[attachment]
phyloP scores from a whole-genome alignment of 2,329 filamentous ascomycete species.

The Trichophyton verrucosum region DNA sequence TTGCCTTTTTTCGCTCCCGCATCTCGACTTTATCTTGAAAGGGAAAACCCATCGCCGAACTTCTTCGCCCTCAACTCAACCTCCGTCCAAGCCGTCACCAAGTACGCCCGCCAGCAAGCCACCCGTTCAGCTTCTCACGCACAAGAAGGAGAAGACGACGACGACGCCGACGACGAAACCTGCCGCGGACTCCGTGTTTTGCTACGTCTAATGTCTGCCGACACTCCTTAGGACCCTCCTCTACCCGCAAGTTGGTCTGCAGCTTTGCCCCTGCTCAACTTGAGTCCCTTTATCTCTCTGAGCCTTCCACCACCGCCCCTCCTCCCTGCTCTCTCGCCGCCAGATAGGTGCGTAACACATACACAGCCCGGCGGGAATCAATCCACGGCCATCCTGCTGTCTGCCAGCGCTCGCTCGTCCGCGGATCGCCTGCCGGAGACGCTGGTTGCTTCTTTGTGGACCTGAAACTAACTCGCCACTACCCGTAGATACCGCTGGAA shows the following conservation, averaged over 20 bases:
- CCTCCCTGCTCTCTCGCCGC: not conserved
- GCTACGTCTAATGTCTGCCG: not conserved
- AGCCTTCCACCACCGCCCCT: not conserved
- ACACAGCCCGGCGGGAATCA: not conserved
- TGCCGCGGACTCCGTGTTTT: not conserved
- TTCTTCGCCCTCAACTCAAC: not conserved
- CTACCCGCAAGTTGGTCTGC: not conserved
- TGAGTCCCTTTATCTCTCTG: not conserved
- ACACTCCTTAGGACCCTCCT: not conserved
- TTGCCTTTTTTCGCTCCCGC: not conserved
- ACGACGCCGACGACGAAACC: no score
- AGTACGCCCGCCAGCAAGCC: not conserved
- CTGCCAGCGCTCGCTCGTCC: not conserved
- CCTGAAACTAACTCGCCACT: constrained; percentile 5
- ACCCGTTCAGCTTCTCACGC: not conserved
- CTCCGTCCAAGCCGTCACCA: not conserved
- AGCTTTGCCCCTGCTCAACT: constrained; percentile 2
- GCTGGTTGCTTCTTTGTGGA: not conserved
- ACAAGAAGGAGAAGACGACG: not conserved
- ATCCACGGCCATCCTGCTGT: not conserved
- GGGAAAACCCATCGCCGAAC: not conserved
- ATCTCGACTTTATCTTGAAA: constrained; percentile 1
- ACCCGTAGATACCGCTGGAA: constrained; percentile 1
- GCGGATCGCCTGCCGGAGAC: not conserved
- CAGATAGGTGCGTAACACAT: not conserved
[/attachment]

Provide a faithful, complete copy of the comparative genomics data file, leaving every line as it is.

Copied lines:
phyloP scores from a whole-genome alignment of 2,329 filamentous ascomycete species.

The Trichophyton verrucosum region DNA sequence TTGCCTTTTTTCGCTCCCGCATCTCGACTTTATCTTGAAAGGGAAAACCCATCGCCGAACTTCTTCGCCCTCAACTCAACCTCCGTCCAAGCCGTCACCAAGTACGCCCGCCAGCAAGCCACCCGTTCAGCTTCTCACGCACAAGAAGGAGAAGACGACGACGACGCCGACGACGAAACCTGCCGCGGACTCCGTGTTTTGCTACGTCTAATGTCTGCCGACACTCCTTAGGACCCTCCTCTACCCGCAAGTTGGTCTGCAGCTTTGCCCCTGCTCAACTTGAGTCCCTTTATCTCTCTGAGCCTTCCACCACCGCCCCTCCTCCCTGCTCTCTCGCCGCCAGATAGGTGCGTAACACATACACAGCCCGGCGGGAATCAATCCACGGCCATCCTGCTGTCTGCCAGCGCTCGCTCGTCCGCGGATCGCCTGCCGGAGACGCTGGTTGCTTCTTTGTGGACCTGAAACTAACTCGCCACTACCCGTAGATACCGCTGGAA shows the following conservation, averaged over 20 bases:
- CCTCCCTGCTCTCTCGCCGC: not conserved
- GCTACGTCTAATGTCTGCCG: not conserved
- AGCCTTCCACCACCGCCCCT: not conserved
- ACACAGCCCGGCGGGAATCA: not conserved
- TGCCGCGGACTCCGTGTTTT: not conserved
- TTCTTCGCCCTCAACTCAAC: not conserved
- CTACCCGCAAGTTGGTCTGC: not conserved
- TGAGTCCCTTTATCTCTCTG: not conserved
- ACACTCCTTAGGACCCTCCT: not conserved
- TTGCCTTTTTTCGCTCCCGC: not conserved
- ACGACGCCGACGACGAAACC: no score
- AGTACGCCCGCCAGCAAGCC: not conserved
- CTGCCAGCGCTCGCTCGTCC: not conserved
- CCTGAAACTAACTCGCCACT: constrained; percentile 5
- ACCCGTTCAGCTTCTCACGC: not conserved
- CTCCGTCCAAGCCGTCACCA: not conserved
- AGCTTTGCCCCTGCTCAACT: constrained; percentile 2
- GCTGGTTGCTTCTTTGTGGA: not conserved
- ACAAGAAGGAGAAGACGACG: not conserved
- ATCCACGGCCATCCTGCTGT: not conserved
- GGGAAAACCCATCGCCGAAC: not conserved
- ATCTCGACTTTATCTTGAAA: constrained; percentile 1
- ACCCGTAGATACCGCTGGAA: constrained; percentile 1
- GCGGATCGCCTGCCGGAGAC: not conserved
- CAGATAGGTGCGTAACACAT: not conserved